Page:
The novel has a parallel narrative that eventually converges with the main story. This narrative is portrayed through a series of letters written by Oskar’s grandfather to Oskar’s father Thomas, and by Oskar’s grandmother to Oskar himself. The letters written by Oskar’s grandfather explain his past in World War II, his first love, and his marriage to Oskar’s grandmother. The letters written by Oskar’s grandmother explain her past in meeting Oskar’s grandfather, the trouble in their relationship, and how important Oskar is to her.

The final pages are a flip-book style animation of a photograph of a man falling from the World Trade Center. The animation makes the man appear to fall upwards.

Editorial Reviews

From Publishers Weekly

In this excellent recording of Foer’s second novel, Woodman artfully captures the voice of nine-year-old Oskar Schell, the precocious amateur physicist who is trying to uncover clues about his father’s death on September 11. Oskar—a self-proclaimed pacifist, tambourine player and Steven Hawking fanatic—is the perfect blend of smart-aleck maturity and youthful innocence. Articulating the large words slowly and carefully with only a hint of childishness, Woodman endearingly conveys the voice of a young child who is trying desperately to sound like an adult. The parallel story lines, beautifully narrated by Ferrone and Caruso, add variety to the imaginative and captivating plot, but they do not translate quite as seamlessly into audio format. Ferrone’s wistful growl is perfect for the voice of a man who can no longer speak, but since the listener actually gets to hear the words that the character can only convey by writing on a notepad, his frustrating silence is not as profound. Caruso’s brilliant performance as an adoring grandmother is also noteworthy, but the meandering stream-of-consciousness style of her and Ferrone’s sections are sometimes hard to follow on audio. Although it is Oskar’s poignant, laugh-out-loud narration that make this audio production indispensable.

Copyright © Reed Business Information, a division of Reed Elsevier Inc. All rights reserved. –This text refers to an out of print or unavailable edition of this title.

From School Library Journal

Adult/High School-Oskar Schell is not your average nine-year-old. A budding inventor, he spends his time imagining wonderful creations. He also collects random photographs for his scrapbook and sends letters to scientists. When his father dies in the World Trade Center collapse, Oskar shifts his boundless energy to a quest for answers. He finds a key hidden in his father’s things that doesn’t fit any lock in their New York City apartment; its container is labeled “Black.” Using flawless kid logic, Oskar sets out to speak to everyone in New York City with the last name of Black. A retired journalist who keeps a card catalog with entries for everyone he’s ever met is just one of the colorful characters the boy meets. As in Everything Is Illuminated (Houghton, 2002), Foer takes a dark subject and works in offbeat humor with puns and wordplay. But Extremely Loud pushes further with the inclusion of photographs, illustrations, and mild experiments in typography reminiscent of Kurt Vonnegut’s Breakfast of Champions (Dell, 1973). The humor works as a deceptive, glitzy cover for a fairly serious tale about loss and recovery. For balance, Foer includes the subplot of Oskar’s grandfather, who survived the World War II bombing of Dresden. Although this story is not quite as evocative as Oskar’s, it does carry forward and connect firmly to the rest of the novel. The two stories finally intersect in a powerful conclusion that will make even the most jaded hearts fall.-Matthew L. Moffett, Northern Virginia Community College, Annandale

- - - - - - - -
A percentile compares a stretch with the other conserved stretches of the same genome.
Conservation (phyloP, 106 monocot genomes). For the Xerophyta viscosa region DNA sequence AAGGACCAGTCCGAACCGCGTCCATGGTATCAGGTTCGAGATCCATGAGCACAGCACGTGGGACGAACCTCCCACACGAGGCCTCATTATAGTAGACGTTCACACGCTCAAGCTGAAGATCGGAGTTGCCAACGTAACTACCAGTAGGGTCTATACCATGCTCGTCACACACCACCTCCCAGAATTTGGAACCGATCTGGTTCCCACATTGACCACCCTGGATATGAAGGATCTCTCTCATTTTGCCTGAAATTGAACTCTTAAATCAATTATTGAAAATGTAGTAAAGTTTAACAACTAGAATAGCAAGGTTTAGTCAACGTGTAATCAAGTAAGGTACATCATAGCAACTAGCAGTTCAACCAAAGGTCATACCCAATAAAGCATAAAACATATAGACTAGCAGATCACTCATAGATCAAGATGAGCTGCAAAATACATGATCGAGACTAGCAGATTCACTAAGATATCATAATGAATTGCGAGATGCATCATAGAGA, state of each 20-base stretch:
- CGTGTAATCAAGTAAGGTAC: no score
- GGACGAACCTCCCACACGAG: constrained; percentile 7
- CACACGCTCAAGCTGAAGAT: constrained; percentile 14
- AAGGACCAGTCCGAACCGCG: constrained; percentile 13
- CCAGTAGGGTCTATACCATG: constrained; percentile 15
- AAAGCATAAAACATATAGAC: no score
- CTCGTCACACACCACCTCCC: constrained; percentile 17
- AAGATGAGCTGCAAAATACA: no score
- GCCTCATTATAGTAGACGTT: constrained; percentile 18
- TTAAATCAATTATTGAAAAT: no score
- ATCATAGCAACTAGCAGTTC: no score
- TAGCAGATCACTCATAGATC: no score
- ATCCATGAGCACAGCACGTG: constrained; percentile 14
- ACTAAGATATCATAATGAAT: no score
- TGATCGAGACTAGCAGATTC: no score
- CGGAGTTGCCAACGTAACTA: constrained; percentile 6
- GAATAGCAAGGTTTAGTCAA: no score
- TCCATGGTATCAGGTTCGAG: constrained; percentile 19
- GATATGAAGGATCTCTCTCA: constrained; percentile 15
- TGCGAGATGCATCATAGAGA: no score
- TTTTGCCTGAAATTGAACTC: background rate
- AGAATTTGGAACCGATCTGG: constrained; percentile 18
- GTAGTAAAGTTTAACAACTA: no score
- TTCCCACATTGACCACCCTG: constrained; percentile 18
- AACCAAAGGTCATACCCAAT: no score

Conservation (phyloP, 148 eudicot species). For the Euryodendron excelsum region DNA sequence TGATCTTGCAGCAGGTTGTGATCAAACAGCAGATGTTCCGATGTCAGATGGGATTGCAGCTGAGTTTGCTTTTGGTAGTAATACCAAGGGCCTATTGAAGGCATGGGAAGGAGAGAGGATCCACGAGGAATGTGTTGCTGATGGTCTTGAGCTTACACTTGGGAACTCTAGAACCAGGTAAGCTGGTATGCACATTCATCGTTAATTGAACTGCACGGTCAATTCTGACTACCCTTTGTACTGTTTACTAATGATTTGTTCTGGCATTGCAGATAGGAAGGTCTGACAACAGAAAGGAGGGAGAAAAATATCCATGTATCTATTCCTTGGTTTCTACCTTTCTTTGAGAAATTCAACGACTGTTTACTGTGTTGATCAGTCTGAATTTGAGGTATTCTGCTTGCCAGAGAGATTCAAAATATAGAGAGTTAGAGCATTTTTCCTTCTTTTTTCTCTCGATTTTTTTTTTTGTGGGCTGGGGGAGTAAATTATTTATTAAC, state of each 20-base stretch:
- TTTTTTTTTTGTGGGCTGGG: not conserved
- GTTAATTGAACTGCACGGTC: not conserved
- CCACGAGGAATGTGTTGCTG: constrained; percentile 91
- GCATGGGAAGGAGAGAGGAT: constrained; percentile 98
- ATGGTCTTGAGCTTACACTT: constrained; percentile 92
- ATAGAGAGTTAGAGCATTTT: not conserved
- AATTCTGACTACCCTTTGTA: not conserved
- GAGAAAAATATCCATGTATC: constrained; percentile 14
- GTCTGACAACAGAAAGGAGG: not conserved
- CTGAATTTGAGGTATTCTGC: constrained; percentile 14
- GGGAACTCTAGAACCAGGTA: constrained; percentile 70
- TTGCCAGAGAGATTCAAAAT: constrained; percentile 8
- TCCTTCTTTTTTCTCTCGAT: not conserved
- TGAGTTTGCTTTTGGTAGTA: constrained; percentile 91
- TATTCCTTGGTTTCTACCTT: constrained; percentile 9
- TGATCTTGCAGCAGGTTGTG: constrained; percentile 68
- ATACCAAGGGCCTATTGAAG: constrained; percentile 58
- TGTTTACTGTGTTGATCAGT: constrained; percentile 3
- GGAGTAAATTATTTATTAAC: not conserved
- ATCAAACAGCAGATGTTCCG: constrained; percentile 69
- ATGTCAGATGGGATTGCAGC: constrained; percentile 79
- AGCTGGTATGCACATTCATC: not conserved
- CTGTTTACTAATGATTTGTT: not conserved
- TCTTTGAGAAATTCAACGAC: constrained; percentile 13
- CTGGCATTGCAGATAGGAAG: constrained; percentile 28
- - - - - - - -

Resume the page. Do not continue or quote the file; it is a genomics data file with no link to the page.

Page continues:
Copyright © Reed Business Information, a division of Reed Elsevier Inc. All rights reserved. –This text refers to an out of print or unavailable edition of this title.

About the Author

Jonathan Safran Foer is the author of the bestseller Everything Is Illuminated, named Book of the Year by the Los Angeles Times and the winner of numerous awards, including the Guardian First Book Prize, the National Jewish Book Award, and the New York Public Library Young Lions Prize. Foer was one of Rolling Stone’s “People of the Year” and Esquire’s “Best and Brightest.” Foreign rights to his new novel have already been sold in ten countries. The film of Everything Is Illuminated, directed by Liev Schreiber and starring Elijah Wood, will be released in August 2005. Extremely Loud and Incredibly Close has been optioned for film by Scott Rudin Productions in conjunction with Warner Brothers and Paramount Pictures. Foer lives in Brooklyn, New York.